Opinion

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Guest Column

Glacier Park Maintenance Requires Action

Congress must dedicate funding to our national parks to fix years of neglect and wildfire devastation

Visitation to Glacier National Park has never been higher, and need for maintenance has never been greater. My Model T friends driving classy, century-old Fords helped boost the record visitation, but park repairs require attention in Washington.

2017 created volumes of historic memories in Glacier National Park. In June, over 620,000 people visited the park, 30 percent above 2016. Attendance in July topped a whopping 1 million people, a 23 percent increase and a new monthly record. Included were 400 tourists riding in 175 nicely maintained Model T Fords. They spent beaucoup bucks in Whitefish, Eureka, Polson, Kalispell and Glacier.

While this increase in park visitation brings economic benefits to local communities including those in Lincoln County where I live, travelers cause wear and tear on park resources.

This surge in visitation to Glacier hastens infrastructure aging and deterioration while annual maintenance funding from Congress is unreliable. In recent years our National Park Service put off repairs on roads, bridges, water systems, and buildings throughout Glacier. The maintenance backlog in the park totals more than $148 million.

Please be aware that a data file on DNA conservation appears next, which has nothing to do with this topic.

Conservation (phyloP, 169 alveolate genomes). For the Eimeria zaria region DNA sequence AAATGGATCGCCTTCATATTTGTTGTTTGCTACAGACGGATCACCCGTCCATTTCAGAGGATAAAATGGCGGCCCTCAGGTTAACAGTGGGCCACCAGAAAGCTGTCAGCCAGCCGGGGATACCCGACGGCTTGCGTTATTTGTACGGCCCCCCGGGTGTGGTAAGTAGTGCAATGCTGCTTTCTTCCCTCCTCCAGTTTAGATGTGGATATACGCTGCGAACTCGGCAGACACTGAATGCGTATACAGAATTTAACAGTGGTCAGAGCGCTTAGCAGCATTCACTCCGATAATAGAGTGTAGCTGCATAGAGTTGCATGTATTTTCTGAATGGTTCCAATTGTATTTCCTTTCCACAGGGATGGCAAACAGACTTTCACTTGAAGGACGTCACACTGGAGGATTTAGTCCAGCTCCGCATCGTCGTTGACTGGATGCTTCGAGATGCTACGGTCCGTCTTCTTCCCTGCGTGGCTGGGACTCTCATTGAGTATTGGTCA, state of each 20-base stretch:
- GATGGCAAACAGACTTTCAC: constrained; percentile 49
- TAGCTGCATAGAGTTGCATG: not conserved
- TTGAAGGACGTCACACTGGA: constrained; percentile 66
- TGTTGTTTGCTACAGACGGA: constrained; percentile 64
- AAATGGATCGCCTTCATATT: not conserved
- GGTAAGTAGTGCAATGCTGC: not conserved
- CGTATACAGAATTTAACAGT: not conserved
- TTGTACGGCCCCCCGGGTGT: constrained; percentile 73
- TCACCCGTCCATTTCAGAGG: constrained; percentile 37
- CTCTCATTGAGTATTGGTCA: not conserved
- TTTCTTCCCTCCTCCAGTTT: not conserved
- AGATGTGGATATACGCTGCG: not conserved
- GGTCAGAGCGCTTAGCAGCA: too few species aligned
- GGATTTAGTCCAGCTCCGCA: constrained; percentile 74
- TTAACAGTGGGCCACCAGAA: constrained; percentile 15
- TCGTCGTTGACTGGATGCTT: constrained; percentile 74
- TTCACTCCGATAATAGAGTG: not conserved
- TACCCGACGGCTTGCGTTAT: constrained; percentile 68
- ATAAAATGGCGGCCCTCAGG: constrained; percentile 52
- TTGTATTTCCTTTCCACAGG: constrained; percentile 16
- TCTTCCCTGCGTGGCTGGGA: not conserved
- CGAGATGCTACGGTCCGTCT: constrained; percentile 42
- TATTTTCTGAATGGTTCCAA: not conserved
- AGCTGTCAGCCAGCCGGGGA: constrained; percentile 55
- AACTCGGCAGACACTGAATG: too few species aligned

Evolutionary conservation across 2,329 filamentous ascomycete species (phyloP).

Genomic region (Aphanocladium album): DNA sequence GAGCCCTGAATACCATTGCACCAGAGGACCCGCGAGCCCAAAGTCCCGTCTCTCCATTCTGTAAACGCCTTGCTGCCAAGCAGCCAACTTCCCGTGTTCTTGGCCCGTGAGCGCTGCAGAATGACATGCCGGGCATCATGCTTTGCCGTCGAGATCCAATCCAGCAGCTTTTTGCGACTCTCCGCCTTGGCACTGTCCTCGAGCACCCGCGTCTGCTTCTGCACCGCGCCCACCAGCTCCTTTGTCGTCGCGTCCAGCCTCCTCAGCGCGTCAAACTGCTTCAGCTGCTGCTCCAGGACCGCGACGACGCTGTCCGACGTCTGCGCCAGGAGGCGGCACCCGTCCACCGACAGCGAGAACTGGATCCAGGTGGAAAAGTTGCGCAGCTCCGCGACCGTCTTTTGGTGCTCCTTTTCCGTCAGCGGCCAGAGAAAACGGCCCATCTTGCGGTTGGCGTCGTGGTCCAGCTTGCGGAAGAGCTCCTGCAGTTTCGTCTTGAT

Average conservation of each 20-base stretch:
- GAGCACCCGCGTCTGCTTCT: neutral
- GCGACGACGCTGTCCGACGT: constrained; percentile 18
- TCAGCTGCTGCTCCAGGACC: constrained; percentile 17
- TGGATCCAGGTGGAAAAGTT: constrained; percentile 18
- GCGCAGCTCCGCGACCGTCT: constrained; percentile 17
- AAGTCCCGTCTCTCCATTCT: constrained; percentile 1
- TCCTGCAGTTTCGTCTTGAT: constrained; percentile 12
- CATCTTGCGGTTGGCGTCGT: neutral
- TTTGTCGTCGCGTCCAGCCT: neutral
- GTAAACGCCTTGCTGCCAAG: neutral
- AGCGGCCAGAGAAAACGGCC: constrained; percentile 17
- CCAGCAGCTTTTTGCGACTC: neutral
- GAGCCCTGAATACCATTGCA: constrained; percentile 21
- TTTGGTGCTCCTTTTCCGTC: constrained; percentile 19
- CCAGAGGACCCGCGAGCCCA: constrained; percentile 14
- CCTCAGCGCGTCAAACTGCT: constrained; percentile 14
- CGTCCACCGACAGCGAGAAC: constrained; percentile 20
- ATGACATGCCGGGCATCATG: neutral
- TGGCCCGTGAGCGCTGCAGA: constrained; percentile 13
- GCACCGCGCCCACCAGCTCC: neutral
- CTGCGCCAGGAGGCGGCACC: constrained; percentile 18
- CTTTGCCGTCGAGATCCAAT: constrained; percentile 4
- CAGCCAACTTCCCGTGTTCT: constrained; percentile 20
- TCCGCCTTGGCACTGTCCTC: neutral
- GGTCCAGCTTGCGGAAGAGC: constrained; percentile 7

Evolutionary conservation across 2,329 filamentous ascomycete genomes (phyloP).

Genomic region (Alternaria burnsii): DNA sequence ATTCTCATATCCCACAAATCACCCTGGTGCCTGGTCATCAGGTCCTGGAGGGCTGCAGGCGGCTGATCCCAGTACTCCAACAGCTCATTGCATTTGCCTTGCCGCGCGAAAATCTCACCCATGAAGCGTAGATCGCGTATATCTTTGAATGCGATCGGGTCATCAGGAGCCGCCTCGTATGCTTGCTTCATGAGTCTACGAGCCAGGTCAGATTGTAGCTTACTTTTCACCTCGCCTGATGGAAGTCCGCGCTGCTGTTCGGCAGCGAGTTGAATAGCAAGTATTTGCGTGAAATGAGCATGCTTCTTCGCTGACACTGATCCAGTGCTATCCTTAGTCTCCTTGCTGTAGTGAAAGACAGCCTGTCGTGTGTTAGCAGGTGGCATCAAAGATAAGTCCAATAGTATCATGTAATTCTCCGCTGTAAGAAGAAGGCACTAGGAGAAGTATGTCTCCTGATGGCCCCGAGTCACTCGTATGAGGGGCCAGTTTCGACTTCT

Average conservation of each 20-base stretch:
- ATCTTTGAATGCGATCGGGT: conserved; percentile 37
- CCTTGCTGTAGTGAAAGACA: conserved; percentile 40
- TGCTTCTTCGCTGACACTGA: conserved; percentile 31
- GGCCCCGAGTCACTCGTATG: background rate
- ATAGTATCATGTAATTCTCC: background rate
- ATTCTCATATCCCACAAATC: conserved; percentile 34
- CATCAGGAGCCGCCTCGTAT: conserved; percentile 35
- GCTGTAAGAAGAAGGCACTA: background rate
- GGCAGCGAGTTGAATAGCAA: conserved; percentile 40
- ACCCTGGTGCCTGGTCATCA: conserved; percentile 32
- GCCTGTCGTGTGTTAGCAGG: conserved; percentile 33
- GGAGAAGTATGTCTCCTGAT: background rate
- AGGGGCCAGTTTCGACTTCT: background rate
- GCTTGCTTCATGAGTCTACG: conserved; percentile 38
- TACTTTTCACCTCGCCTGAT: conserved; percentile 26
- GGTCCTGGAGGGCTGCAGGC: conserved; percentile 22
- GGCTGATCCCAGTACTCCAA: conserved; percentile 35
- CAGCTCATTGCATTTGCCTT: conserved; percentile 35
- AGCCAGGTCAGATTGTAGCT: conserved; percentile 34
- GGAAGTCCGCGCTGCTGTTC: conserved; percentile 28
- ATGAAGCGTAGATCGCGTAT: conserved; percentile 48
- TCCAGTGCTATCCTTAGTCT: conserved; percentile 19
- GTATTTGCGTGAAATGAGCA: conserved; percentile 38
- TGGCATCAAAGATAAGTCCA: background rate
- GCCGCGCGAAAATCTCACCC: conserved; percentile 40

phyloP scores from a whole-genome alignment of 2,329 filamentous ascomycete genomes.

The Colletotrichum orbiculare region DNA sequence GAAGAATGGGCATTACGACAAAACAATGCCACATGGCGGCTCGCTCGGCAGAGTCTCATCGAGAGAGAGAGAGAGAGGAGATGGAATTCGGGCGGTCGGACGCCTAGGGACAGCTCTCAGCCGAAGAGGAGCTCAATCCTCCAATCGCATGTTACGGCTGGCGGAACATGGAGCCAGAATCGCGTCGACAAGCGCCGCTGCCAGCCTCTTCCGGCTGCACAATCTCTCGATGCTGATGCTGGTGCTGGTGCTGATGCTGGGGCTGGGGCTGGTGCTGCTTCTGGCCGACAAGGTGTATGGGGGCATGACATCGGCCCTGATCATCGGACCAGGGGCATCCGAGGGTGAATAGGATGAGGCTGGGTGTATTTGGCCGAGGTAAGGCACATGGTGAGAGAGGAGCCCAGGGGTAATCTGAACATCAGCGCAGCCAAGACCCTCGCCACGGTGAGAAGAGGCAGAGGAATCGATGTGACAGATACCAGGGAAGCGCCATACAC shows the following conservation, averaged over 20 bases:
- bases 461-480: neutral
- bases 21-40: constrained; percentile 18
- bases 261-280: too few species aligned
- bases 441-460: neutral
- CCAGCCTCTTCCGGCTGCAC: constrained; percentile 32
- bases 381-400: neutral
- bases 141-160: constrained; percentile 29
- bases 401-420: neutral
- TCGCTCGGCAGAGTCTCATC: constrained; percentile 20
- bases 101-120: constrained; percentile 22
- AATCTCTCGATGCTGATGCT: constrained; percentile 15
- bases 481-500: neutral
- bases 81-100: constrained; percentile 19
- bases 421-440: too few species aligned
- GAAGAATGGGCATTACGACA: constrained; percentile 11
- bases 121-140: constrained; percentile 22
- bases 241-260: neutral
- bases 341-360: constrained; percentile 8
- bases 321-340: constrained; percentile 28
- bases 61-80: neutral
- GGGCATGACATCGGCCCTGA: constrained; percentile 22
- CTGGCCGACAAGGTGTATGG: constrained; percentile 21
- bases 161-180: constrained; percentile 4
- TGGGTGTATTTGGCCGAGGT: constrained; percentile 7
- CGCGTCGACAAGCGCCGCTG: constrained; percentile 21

2017 compounded GNP’s maintenance needs thanks to catastrophic wildfires. Talk about shock and awe and ruin! Some aspects of Glacier may be impossible to replace. For instance, the historic Sperry Chalet burned. Built in 1914, many of us have hiked to this spectacular chalet.

Congress must dedicate funding to our national parks to fix years of neglect and wildfire devastation. 

Glacier’s not the only national park suffering from neglected maintenance. Our National Park System needs $11.3 billion for deferred infrastructure repairs. Recently, I heard Secretary of Interior Ryan Zinke tell Western Governors that the previous president’s decision to cancel offshore oil leases cost DOI enough money to pay all deferred maintenance with billions left over.

No question, postponing maintenance can be more expensive in the long run. Replacing infrastructure that has been allowed to waste away costs more. Ask any Model T driver if a quart of oil is cheaper than a rebuilt engine. Treasures like national parks are no different.   

There is a growing bipartisan movement in Congress to designate a dedicated funding stream solely for NPS maintenance needs. The National Park Service Legacy Act (S.751/H.R.2584), introduced this year with support from both sides of the aisle, offers a practical solution to reduce infrastructure backlog at national parks. It’s encouraging to see our leaders in Washington come together to address this important national problem.

Montanans should count our blessings – Glacier is more popular and brings more economic growth to our state and my county than ever before. Help me to encourage Washington, D.C., to ensure resources to repair infrastructure. 

Republican Mike Cuffe is a Montana House representative from Eureka.

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